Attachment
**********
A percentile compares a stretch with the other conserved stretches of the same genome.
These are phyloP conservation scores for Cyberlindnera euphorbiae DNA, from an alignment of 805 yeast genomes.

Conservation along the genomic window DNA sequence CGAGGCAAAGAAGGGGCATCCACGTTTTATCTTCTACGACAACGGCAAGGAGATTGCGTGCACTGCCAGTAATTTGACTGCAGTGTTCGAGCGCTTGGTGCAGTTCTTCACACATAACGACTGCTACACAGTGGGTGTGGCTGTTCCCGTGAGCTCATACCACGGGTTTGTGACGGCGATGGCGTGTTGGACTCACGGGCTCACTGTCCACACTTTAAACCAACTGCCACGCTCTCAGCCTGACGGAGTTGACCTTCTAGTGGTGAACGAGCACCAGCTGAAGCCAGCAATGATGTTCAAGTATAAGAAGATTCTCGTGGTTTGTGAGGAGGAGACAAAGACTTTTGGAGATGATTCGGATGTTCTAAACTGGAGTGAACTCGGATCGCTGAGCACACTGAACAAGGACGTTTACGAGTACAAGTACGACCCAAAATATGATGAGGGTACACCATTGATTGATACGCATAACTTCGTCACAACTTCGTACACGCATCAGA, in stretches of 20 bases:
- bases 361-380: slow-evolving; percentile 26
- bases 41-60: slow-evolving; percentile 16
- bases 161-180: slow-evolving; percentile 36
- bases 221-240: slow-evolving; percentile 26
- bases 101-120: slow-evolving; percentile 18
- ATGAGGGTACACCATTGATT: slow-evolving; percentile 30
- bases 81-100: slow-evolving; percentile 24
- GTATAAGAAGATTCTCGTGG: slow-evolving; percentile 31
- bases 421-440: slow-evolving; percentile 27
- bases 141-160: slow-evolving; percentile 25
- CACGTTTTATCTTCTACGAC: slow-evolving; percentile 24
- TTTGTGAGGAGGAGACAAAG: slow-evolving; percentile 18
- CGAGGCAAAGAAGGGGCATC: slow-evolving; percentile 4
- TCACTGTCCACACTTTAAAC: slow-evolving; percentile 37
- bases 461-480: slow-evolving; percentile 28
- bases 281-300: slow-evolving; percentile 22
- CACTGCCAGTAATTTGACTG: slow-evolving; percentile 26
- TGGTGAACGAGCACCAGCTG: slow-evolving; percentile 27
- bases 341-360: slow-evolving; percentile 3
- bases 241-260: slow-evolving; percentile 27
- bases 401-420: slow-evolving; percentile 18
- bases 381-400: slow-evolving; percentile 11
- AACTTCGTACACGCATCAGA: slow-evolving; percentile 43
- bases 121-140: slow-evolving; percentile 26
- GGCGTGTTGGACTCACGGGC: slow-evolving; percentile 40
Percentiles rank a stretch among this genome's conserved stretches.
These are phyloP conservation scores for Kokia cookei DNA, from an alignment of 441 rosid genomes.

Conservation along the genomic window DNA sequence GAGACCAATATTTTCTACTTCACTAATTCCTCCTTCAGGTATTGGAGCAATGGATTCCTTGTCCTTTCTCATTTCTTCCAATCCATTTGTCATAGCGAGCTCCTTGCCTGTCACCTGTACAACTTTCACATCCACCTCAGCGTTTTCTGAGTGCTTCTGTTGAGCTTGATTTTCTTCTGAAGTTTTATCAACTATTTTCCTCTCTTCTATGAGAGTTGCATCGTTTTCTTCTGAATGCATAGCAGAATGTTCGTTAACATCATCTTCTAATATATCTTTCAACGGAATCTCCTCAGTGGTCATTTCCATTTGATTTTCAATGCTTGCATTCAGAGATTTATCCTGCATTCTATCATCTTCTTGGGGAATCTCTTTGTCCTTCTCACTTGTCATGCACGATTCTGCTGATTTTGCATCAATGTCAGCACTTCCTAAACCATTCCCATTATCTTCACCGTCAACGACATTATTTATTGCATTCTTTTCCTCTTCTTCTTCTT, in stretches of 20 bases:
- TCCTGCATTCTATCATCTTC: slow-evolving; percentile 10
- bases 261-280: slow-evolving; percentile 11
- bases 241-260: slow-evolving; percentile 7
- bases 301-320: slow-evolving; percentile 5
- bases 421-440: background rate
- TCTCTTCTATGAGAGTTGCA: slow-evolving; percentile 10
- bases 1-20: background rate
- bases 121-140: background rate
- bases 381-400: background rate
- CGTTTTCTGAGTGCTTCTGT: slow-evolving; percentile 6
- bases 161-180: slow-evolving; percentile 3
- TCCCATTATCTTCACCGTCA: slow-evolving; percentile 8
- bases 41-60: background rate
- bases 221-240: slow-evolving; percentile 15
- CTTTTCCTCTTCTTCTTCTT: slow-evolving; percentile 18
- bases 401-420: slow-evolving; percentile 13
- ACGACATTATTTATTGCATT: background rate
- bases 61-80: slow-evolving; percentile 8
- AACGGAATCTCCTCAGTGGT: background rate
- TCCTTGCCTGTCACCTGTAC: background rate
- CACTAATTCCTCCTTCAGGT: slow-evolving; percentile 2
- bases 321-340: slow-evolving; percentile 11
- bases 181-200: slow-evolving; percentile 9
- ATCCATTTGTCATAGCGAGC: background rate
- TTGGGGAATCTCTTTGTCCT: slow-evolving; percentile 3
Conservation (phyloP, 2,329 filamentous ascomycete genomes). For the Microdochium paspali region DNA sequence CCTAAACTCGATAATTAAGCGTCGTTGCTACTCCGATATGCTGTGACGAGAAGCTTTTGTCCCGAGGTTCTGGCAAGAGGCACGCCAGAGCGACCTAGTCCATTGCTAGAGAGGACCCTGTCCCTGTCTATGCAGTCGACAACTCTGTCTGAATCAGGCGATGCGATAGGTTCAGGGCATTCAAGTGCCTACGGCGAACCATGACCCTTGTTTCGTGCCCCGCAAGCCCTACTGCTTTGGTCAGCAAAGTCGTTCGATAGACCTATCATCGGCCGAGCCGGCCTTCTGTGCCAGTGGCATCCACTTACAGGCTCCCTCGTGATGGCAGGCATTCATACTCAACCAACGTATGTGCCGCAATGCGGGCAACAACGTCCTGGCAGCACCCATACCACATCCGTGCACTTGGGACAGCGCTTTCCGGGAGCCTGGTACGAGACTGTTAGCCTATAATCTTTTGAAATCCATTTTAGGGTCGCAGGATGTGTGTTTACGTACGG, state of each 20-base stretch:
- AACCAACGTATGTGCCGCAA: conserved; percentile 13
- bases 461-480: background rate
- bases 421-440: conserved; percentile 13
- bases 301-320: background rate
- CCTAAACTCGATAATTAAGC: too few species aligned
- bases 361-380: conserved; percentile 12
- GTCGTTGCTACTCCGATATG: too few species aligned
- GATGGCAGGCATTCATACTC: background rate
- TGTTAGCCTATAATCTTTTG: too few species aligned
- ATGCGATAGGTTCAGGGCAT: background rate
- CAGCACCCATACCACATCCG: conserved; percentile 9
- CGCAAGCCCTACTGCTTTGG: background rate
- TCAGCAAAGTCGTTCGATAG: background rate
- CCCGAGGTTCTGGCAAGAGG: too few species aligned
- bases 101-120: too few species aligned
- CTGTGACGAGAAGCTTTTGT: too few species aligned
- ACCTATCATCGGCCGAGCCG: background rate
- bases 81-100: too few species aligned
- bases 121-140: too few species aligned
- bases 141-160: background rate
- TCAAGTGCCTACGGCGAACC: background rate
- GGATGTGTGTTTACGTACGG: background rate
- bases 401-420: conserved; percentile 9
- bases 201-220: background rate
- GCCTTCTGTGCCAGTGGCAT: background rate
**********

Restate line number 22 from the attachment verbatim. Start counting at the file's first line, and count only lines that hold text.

- bases 341-360: slow-evolving; percentile 3